Controlling processes in living organisms with light could be useful in research and medicine. One approach for this is optogenetics, where light is used to control genetically modified cells—in a heart, for example. However, this approach is difficult to use clinically due to the challenges of genetic modifications.
Pau Gorostiza, Barcelona Institute for Science and Technology (BIST), Spain, Network Biomedical Research Center in Bioengineering, Biomaterials, and Nanomedicine (CIBER-BBN), Madrid, Spain, and Catalan Institution for Research and Advanced Studies (ICREA), Barcelona, Spain, and colleagues have developed a method to control heart function without genetic changes. The team used a photoswitchable drug named Phthalimide-Azo-Iperoxo (PAI), which contains a central diazo group. This group can be switched between its cis- and trans-forms using light.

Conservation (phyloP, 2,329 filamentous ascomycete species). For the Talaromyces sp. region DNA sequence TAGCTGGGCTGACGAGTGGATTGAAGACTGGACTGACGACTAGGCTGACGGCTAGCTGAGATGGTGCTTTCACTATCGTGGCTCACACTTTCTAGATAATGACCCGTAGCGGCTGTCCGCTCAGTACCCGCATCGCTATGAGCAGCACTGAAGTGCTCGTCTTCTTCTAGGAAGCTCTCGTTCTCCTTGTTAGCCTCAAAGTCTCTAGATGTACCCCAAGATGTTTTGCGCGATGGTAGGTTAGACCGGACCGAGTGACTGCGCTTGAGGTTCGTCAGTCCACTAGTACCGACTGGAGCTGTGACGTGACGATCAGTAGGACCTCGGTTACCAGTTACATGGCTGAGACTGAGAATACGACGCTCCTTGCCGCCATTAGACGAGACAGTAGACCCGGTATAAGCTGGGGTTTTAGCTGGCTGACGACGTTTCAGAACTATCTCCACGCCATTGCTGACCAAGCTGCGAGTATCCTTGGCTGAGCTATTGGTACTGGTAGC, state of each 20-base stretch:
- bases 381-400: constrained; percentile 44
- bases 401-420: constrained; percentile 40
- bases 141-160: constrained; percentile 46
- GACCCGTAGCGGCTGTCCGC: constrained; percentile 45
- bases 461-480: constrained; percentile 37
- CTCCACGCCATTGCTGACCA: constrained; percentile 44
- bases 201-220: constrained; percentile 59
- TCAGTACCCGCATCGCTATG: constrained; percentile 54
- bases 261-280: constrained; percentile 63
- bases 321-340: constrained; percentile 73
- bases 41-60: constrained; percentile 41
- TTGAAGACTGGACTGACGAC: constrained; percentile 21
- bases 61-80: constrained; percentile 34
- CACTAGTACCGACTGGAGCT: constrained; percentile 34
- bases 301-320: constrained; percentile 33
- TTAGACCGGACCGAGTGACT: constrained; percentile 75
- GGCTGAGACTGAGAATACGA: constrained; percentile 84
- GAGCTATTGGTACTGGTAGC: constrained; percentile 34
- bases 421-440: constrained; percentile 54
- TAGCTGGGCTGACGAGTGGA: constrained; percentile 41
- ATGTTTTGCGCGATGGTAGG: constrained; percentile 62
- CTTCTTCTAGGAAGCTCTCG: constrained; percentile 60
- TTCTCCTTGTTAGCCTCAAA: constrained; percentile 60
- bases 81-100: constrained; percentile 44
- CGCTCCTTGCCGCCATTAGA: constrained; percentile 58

The drug targets muscarinic acetylcholine receptors (mAChRs), which regulate the heart rate. The trans-form of PAI reduces the heart rate. This effect can be stopped by converting it to the cis-form using UV light. The process can be reversed by using blue light to convert PAI back to its trans-form. The team tested the effects in translucent tadpoles and found that they could control the animal’s heart rate. The drug could also be switched with near-infrared (NIR) light, which would allow its use in non-translucent tissues.
- Optical Control of Cardiac Function with a Photoswitchable Muscarinic Agonist,
Fabio Riefolo, Carlo Matera, Aida Garrido-Charles, Alexandre M. J. Gomila, Rosalba Sortino, Luca Agnetta, Enrique Claro, Roser Masgrau, Ulrike Holzgrabe, Montserrat Batlle, Michael Decker, Eduard Guasch, Pau Gorostiza,
J. Am. Chem. Soc. 2019.